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In some languages, there's a very prevalent distinction between different meanings of the English word "same" as in "These two items are the same". For example

  1. German: dasselbe / das gleiche
  2. Greek: το αυτόν / το ίδιον
  3. Chinese: 同一個 / 一樣的 (not entirely sure how much this is observed)

The first word would mean that the two items are identical and actually the same item. The second word applies when they are the same in the sense of merely indistinguishable.

Not every language seems to make this distinction explicitly, so my question is:

How did these distinctions come about and is it possible to identify a historical / cultural necessity of their existence which is present in some languages and others not?

  • 1
    ... and are the concepts transported by those words the same or just indistinguishable across languages? ;). Joking aside, i think identity,( i.e.**the** identity of things, not things being identical) is a fuzzy concept, as are many in language. Is your question about single words, or expressions? In any case, google ' Language Log "no word for x" ' to get pointers on refining the question. – bukwyrm Jul 12 '18 at 16:23
  • I would argue that a necessity for this distinction arises (rarely) in every culture, hence there is always a way to describe it. The difference is how common the distinction is and whether there is a short or monolectical way to phrase it.For example, in the course of a criminal investigation involving shooting there will always be interest in whether two killings occurred with the same type of bullet (mit den gleichen Kugeln), or with the very same (mit den selben Kugeln) bullets. As situations are rare, the distinction is too in 3 of 4 languages I speak. In Greek it is practically dead – Ludi Jul 12 '18 at 20:57
  • My father used to rail against what he called the "misuse" of the English word "identical" to mean "exactly similar". As Jknappen says in an answer (about German) "There is something artificial and prescriptionist in this distinction that is not followed in spontaneous speech production by native speakers. – Colin Fine Jul 15 '18 at 12:07
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The distinction is not as clear cut as it seems, in fact native speakers of German are notorious for not getting the distinction dasselbe / das gleiche right. This happens both for spoken language and written language, and language critics (from Karl Kraus to Wolf Schneider) have a point there.

There is something artificial and prescriptionist in this distinction that is not followed in spontaneous speech production by native speakers.

  • As a Modern Greek language blog I follow says, "nice distinctions burn nicely". The distinction does not necessarily originate artificially; but it's the kind of distinction that would readily go away in time. – Nick Nicholas Jul 16 '18 at 1:34
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Speculation on what drives decay of this lexical distinction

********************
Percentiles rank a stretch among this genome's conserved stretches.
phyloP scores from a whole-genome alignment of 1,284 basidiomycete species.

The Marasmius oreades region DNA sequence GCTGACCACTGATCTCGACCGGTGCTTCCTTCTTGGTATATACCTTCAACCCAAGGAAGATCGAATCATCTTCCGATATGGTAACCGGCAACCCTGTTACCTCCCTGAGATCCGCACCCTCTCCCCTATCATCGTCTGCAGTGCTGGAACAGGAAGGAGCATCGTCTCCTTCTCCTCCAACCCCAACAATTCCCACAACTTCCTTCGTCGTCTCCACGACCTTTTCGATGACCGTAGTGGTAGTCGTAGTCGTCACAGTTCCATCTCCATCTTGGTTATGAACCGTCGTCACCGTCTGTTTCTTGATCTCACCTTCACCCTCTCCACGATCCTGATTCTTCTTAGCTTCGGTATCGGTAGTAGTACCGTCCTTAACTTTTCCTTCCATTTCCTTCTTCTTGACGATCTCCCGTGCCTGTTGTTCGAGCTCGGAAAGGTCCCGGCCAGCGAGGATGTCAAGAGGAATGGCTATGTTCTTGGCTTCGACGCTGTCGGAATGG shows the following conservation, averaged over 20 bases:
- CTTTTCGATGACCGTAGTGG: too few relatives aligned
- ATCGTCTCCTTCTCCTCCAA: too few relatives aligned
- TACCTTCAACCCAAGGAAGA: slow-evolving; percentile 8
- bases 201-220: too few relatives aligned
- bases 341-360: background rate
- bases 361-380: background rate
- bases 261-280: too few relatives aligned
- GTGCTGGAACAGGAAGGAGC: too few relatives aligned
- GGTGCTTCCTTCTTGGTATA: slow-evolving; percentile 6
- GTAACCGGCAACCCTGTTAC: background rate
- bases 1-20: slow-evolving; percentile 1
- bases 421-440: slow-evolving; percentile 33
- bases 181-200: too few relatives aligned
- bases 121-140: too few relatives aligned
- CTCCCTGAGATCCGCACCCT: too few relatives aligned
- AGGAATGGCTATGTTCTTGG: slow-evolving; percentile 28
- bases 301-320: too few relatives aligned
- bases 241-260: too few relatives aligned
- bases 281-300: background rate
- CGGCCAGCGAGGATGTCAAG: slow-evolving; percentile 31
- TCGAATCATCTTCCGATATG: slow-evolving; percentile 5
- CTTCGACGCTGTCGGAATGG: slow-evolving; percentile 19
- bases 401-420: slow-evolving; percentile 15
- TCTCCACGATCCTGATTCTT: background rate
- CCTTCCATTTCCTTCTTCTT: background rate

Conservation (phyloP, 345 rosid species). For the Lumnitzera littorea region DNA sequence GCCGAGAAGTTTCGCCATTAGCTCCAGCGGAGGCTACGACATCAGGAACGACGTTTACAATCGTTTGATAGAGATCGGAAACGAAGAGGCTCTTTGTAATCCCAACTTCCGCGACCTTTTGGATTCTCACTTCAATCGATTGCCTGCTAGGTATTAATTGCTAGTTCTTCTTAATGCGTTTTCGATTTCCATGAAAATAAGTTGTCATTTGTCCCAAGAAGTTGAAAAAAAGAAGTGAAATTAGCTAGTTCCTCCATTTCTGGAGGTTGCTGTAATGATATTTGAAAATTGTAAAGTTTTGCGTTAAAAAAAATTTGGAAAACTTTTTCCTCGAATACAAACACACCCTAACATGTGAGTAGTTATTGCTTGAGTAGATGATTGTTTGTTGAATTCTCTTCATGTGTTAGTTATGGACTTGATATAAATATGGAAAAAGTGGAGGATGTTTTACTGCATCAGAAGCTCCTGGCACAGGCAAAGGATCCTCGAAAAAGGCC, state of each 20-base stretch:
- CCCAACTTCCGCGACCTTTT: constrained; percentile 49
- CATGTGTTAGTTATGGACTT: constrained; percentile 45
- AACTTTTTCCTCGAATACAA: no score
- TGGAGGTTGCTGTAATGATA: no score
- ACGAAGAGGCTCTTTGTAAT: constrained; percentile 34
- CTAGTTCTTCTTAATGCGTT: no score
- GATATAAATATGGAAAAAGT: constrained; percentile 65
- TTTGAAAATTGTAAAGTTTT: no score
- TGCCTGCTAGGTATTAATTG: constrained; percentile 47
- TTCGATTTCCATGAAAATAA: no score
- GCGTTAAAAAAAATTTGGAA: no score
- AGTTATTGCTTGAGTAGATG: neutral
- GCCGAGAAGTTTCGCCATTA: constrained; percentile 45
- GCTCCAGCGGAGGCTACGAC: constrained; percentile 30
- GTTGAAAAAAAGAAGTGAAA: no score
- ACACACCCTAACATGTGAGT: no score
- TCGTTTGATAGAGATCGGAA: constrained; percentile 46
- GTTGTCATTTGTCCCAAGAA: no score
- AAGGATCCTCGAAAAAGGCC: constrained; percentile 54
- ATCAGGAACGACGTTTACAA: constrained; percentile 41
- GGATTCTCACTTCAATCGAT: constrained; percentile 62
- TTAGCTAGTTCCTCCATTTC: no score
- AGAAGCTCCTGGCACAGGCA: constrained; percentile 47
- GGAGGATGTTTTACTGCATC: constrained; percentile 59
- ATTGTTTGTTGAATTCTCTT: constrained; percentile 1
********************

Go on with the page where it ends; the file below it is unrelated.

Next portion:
I will offer some observations and delete when something more substantial is posted. I am a native speaker of Greek and German and an intermediate learner of Chinese.

If sticklers (correctly) remark that

Sie fahren das gleiche Auto.

means „the same model“, instead of the same physical car, opponents will say that the definitive article speaks against this and that plural exists to facilitate that meaning:

Sie fahren gleiche Autos.

In Greek, where (sadly) το αυτόν is practically dead, we will say

το ίδιο αυτοκίνητο

while actually meaning the very same. For the true meaning of ίδιος we will resort to singular or plural, both without article.

οδηγούν ίδιο αυτοκίνητο/ίδια αυτοκίνητα

This might indicate that plural and article tended to make the lexical distinction unnecessary. Although my Ancient Greek is rusty, I am very sure the distinction was pretty much alive then. I SPECULATE it might be associated with the fact that the definite article could often be omitted compared to modern Greek.

Contrary to my impression, my mandarin speaking friends assure me the distinction is observed by most people. It might have to do with the absence of the above grammatical features. You can not afford confusing

喜歡同一個人/romantically like the same person

with

喜歡一樣的人/like the same kind

I was fervently assured the last sentence would not be misunderstood for the one before it.

Reasons for necessity

The necessity of the distinction will occur in every culture with lawyers, even if rarely. It is therefore my belief that every modern language facilitates it, the question being just how common it is and whether it occurs lexically or by other means (Grammar, syntax).

In the US you can be convicted twice for the same kind of crime (für das gleiche Verbrechen/για ίδιο αδίκημα) but not twice for the very deed (für das selbe Verbrechen/για το ίδιο αδίκημα).

My roommate and I may use the same type of toothbrush (gleiche Zahnbürsten/ίδιες οδοντόβουρτσες/一樣的牙刷), but hopefully not the same one (Die selbe Zahnbürste/την ίδια οδοντόβουρτσα/同一個牙刷)!

In the course of a criminal investigation involving shooting there will always be interest in whether two killings occurred with the same type of bullet (mit den gleichen Kugeln/με ίδιες σφαίρες), or with the very same bullets (mit den selben Kugeln/με τις ίδιες σφαίρες) .

My brother and I pay the same insurance fee. We are entitled to the same kind of beds in hospital, but not in the very same bed to be shared!

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